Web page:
Much of the material listed on these archived web pages has been superseded, or served a particular purpose at a particular time. It may contain references to activities or policies that have no current application. Many archived documents may link to web pages that have moved or no longer exist, or may refer to other documents that are no longer available.
Australian Minister for the Environment and Heritage
Senator the Hon. Ian Campbell
6 October 2005
A proposal to allow the export of crocodile trophies by safari hunters in the Northern Territory has been rejected by the Australian Government, the Minister for the Environment and Heritage, Senator Ian Campbell, said today.
The controlled humane and safe taking of some 600 crocodiles each year from the wild for farming, skin and flesh production will be permitted to continue. This continues a practice that has been undertaken in the NT by trained wildlife officers under the previously approved management plan.
Problem crocodiles will also continue to be properly managed by trained specialist staff under the plan.
The Northern Territory Government submitted its draft crocodile management plan for Australian Government approval under the Environment Protection and Biodiversity Conservation Act 1999 (EPBC Act) last year. The final plan was received in March this year.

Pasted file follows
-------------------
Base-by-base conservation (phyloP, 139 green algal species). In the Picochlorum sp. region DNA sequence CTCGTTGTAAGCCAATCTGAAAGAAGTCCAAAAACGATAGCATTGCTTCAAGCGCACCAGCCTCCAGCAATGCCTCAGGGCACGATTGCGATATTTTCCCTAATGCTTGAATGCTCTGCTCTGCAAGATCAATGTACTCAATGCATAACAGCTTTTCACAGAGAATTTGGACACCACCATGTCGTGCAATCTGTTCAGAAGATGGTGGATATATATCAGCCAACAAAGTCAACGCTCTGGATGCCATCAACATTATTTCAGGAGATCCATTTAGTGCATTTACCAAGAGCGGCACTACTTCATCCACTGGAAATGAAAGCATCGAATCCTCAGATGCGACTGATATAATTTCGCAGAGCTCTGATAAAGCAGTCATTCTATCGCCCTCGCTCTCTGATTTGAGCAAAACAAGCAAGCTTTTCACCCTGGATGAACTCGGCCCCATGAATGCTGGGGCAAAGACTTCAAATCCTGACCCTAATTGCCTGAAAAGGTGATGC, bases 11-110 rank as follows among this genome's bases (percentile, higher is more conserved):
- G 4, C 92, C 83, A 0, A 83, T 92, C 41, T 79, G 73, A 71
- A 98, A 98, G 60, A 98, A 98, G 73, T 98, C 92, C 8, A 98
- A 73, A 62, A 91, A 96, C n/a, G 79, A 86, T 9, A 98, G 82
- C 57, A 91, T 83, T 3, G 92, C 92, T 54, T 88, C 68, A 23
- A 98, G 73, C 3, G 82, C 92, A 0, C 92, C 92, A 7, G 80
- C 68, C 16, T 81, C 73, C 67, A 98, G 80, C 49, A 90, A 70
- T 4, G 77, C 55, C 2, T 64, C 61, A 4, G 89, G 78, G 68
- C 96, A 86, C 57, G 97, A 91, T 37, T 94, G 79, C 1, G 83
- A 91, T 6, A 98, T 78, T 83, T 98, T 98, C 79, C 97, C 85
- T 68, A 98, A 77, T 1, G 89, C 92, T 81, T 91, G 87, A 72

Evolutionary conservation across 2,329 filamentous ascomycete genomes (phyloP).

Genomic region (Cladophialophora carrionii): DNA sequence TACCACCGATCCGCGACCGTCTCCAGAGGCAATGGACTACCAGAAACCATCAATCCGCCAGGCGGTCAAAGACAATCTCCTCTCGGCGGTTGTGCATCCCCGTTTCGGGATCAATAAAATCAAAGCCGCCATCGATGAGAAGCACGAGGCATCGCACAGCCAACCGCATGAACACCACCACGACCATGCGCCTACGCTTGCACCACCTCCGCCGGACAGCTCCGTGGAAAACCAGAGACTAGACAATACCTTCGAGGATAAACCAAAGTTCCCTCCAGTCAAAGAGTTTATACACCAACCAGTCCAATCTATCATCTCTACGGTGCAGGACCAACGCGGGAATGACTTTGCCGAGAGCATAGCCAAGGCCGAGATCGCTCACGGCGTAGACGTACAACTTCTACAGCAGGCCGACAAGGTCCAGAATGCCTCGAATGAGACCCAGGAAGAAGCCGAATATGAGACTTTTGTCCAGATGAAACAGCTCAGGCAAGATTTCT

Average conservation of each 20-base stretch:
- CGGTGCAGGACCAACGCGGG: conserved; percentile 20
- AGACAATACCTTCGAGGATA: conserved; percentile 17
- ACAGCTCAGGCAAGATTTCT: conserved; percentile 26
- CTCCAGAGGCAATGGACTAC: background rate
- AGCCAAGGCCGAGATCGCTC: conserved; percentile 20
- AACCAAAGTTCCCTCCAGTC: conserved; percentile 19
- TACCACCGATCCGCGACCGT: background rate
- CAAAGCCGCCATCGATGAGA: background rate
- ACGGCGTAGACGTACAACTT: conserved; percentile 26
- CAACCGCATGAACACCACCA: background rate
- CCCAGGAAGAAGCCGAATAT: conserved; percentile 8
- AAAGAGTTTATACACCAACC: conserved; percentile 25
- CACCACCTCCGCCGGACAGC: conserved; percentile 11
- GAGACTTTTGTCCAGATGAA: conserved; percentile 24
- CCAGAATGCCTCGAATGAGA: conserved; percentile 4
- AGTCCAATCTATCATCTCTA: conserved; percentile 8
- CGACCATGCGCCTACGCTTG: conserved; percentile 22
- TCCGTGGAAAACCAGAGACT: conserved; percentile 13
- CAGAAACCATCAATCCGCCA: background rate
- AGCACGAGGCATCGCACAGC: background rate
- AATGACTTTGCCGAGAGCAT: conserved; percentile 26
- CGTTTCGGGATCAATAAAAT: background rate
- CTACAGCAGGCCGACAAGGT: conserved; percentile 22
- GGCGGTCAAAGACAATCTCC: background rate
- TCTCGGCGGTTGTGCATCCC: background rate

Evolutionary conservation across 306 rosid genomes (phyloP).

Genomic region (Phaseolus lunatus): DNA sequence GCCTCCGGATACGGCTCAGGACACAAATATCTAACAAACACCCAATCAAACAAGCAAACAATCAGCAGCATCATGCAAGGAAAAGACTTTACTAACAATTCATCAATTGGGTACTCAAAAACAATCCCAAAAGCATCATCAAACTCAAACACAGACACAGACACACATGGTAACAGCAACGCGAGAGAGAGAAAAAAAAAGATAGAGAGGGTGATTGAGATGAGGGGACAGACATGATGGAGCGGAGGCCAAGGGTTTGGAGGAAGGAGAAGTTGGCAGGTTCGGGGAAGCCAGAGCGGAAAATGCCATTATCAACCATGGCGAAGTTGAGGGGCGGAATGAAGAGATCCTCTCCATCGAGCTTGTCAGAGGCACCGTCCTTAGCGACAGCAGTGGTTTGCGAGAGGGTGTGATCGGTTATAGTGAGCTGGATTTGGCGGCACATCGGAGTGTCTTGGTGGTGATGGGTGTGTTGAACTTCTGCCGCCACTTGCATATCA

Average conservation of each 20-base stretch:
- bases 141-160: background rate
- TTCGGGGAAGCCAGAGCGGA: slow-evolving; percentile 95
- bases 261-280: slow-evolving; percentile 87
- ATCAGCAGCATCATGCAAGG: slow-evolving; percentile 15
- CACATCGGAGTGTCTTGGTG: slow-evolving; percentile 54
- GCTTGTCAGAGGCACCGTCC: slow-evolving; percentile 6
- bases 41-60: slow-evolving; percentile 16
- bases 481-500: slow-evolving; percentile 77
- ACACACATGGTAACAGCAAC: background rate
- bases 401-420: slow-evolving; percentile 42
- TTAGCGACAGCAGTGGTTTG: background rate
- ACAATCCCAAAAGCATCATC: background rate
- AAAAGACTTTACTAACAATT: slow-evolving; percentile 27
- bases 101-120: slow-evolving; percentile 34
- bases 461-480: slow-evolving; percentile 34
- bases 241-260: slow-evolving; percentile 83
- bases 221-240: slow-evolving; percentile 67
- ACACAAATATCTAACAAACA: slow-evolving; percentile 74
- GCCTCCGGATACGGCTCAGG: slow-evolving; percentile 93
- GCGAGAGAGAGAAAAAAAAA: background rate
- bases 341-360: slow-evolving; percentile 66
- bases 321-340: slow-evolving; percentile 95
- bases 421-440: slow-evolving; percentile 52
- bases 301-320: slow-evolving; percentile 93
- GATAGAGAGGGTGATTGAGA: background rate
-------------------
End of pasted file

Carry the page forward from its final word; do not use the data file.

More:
An important aspect of the new plan was a proposal by the NT Government to allow for up to 25 of the 600 crocodiles to be taken by commercial trophy hunters, and the export of the crocodile parts such as heads and skins.
The Australian Government has responsibility for exports and imports and therefore regulates activities where wildlife is exported overseas under the EPBC Act.
Senator Campbell decided to approve the management plan, but not allow the export of crocodile trophies by safari hunters.
In deciding whether to approve the crocodile management plan, federal legislation requires consideration of a range of issues including possible impacts on ecosystems and habitats, conservation of the species, effectiveness of management arrangements, and the humane treatment of wildlife.
“I have considered the matter very carefully, taking into account the views of the public and a range of experts, and I have decided to approve the overall management plan - without the safari hunting aspect,” Senator Campbell said.
“I do not believe that safari hunting of crocodiles is consistent with a modern day approach to animal welfare and responsible management,” Senator Campbell said.
Senator Campbell said the decision would not prevent the on-going controlled removal of problem crocodiles to protect the public and livestock.
Renae Stoikos (Minister Campbell) (02) 6277 7640 or 0418 568 434